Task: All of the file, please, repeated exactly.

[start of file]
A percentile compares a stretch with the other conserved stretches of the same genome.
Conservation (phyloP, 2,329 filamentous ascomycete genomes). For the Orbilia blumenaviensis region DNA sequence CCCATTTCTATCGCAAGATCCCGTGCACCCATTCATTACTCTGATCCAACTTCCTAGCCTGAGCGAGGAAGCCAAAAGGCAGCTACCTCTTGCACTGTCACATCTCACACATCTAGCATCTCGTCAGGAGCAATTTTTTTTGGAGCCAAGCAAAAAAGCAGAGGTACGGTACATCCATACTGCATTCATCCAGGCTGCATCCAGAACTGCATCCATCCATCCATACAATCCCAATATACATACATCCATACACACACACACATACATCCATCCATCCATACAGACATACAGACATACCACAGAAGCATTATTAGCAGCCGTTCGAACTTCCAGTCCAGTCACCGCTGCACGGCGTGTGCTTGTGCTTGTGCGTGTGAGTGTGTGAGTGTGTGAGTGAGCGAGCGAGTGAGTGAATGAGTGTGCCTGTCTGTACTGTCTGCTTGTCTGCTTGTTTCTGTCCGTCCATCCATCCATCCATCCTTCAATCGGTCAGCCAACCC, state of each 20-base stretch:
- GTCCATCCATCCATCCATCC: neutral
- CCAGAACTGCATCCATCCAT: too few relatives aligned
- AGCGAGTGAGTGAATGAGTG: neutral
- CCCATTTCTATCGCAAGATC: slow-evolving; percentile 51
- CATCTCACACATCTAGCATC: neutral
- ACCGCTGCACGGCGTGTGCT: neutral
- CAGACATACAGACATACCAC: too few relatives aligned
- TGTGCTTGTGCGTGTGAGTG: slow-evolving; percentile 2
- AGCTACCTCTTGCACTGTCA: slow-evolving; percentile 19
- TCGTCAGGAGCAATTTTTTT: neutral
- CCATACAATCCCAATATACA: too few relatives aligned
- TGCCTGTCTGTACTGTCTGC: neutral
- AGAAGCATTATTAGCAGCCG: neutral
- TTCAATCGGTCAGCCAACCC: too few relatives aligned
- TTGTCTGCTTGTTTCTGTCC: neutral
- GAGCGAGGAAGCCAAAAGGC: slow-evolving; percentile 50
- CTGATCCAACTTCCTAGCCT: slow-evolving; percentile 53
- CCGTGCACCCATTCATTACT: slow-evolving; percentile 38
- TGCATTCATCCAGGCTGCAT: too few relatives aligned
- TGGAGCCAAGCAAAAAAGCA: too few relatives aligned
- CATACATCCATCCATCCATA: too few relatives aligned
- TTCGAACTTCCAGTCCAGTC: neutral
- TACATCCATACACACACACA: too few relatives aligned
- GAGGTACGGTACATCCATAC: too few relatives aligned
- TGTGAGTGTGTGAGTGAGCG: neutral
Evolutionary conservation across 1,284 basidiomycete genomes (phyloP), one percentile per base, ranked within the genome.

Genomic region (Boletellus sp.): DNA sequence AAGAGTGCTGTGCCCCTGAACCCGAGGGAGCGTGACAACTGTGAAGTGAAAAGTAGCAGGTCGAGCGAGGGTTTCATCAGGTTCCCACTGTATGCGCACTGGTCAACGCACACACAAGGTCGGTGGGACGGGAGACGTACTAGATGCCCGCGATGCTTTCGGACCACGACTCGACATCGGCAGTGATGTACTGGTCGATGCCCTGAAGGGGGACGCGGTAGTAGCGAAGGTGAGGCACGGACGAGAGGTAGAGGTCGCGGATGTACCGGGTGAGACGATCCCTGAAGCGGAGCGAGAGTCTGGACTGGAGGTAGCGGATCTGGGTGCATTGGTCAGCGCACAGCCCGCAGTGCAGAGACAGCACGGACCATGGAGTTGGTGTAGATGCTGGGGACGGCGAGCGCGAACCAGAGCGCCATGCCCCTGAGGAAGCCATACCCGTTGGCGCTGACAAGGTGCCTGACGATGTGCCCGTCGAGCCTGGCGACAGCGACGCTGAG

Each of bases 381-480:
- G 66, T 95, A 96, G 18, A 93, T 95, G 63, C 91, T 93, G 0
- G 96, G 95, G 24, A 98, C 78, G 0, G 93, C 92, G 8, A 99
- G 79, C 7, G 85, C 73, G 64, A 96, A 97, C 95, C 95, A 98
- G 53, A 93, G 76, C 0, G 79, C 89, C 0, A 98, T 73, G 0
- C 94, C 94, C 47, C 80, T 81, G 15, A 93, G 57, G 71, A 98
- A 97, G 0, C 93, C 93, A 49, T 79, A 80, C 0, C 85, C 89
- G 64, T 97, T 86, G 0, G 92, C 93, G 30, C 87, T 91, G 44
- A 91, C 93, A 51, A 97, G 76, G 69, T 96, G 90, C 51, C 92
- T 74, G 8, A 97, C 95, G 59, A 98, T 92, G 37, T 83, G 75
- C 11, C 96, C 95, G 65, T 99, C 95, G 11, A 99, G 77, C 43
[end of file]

A percentile compares a stretch with the other conserved stretches of the same genome.
Conservation (phyloP, 2,329 filamentous ascomycete genomes). For the Orbilia blumenaviensis region DNA sequence CCCATTTCTATCGCAAGATCCCGTGCACCCATTCATTACTCTGATCCAACTTCCTAGCCTGAGCGAGGAAGCCAAAAGGCAGCTACCTCTTGCACTGTCACATCTCACACATCTAGCATCTCGTCAGGAGCAATTTTTTTTGGAGCCAAGCAAAAAAGCAGAGGTACGGTACATCCATACTGCATTCATCCAGGCTGCATCCAGAACTGCATCCATCCATCCATACAATCCCAATATACATACATCCATACACACACACACATACATCCATCCATCCATACAGACATACAGACATACCACAGAAGCATTATTAGCAGCCGTTCGAACTTCCAGTCCAGTCACCGCTGCACGGCGTGTGCTTGTGCTTGTGCGTGTGAGTGTGTGAGTGTGTGAGTGAGCGAGCGAGTGAGTGAATGAGTGTGCCTGTCTGTACTGTCTGCTTGTCTGCTTGTTTCTGTCCGTCCATCCATCCATCCATCCTTCAATCGGTCAGCCAACCC, state of each 20-base stretch:
- GTCCATCCATCCATCCATCC: neutral
- CCAGAACTGCATCCATCCAT: too few relatives aligned
- AGCGAGTGAGTGAATGAGTG: neutral
- CCCATTTCTATCGCAAGATC: slow-evolving; percentile 51
- CATCTCACACATCTAGCATC: neutral
- ACCGCTGCACGGCGTGTGCT: neutral
- CAGACATACAGACATACCAC: too few relatives aligned
- TGTGCTTGTGCGTGTGAGTG: slow-evolving; percentile 2
- AGCTACCTCTTGCACTGTCA: slow-evolving; percentile 19
- TCGTCAGGAGCAATTTTTTT: neutral
- CCATACAATCCCAATATACA: too few relatives aligned
- TGCCTGTCTGTACTGTCTGC: neutral
- AGAAGCATTATTAGCAGCCG: neutral
- TTCAATCGGTCAGCCAACCC: too few relatives aligned
- TTGTCTGCTTGTTTCTGTCC: neutral
- GAGCGAGGAAGCCAAAAGGC: slow-evolving; percentile 50
- CTGATCCAACTTCCTAGCCT: slow-evolving; percentile 53
- CCGTGCACCCATTCATTACT: slow-evolving; percentile 38
- TGCATTCATCCAGGCTGCAT: too few relatives aligned
- TGGAGCCAAGCAAAAAAGCA: too few relatives aligned
- CATACATCCATCCATCCATA: too few relatives aligned
- TTCGAACTTCCAGTCCAGTC: neutral
- TACATCCATACACACACACA: too few relatives aligned
- GAGGTACGGTACATCCATAC: too few relatives aligned
- TGTGAGTGTGTGAGTGAGCG: neutral
Evolutionary conservation across 1,284 basidiomycete genomes (phyloP), one percentile per base, ranked within the genome.

Genomic region (Boletellus sp.): DNA sequence AAGAGTGCTGTGCCCCTGAACCCGAGGGAGCGTGACAACTGTGAAGTGAAAAGTAGCAGGTCGAGCGAGGGTTTCATCAGGTTCCCACTGTATGCGCACTGGTCAACGCACACACAAGGTCGGTGGGACGGGAGACGTACTAGATGCCCGCGATGCTTTCGGACCACGACTCGACATCGGCAGTGATGTACTGGTCGATGCCCTGAAGGGGGACGCGGTAGTAGCGAAGGTGAGGCACGGACGAGAGGTAGAGGTCGCGGATGTACCGGGTGAGACGATCCCTGAAGCGGAGCGAGAGTCTGGACTGGAGGTAGCGGATCTGGGTGCATTGGTCAGCGCACAGCCCGCAGTGCAGAGACAGCACGGACCATGGAGTTGGTGTAGATGCTGGGGACGGCGAGCGCGAACCAGAGCGCCATGCCCCTGAGGAAGCCATACCCGTTGGCGCTGACAAGGTGCCTGACGATGTGCCCGTCGAGCCTGGCGACAGCGACGCTGAG

Each of bases 381-480:
- G 66, T 95, A 96, G 18, A 93, T 95, G 63, C 91, T 93, G 0
- G 96, G 95, G 24, A 98, C 78, G 0, G 93, C 92, G 8, A 99
- G 79, C 7, G 85, C 73, G 64, A 96, A 97, C 95, C 95, A 98
- G 53, A 93, G 76, C 0, G 79, C 89, C 0, A 98, T 73, G 0
- C 94, C 94, C 47, C 80, T 81, G 15, A 93, G 57, G 71, A 98
- A 97, G 0, C 93, C 93, A 49, T 79, A 80, C 0, C 85, C 89
- G 64, T 97, T 86, G 0, G 92, C 93, G 30, C 87, T 91, G 44
- A 91, C 93, A 51, A 97, G 76, G 69, T 96, G 90, C 51, C 92
- T 74, G 8, A 97, C 95, G 59, A 98, T 92, G 37, T 83, G 75
- C 11, C 96, C 95, G 65, T 99, C 95, G 11, A 99, G 77, C 43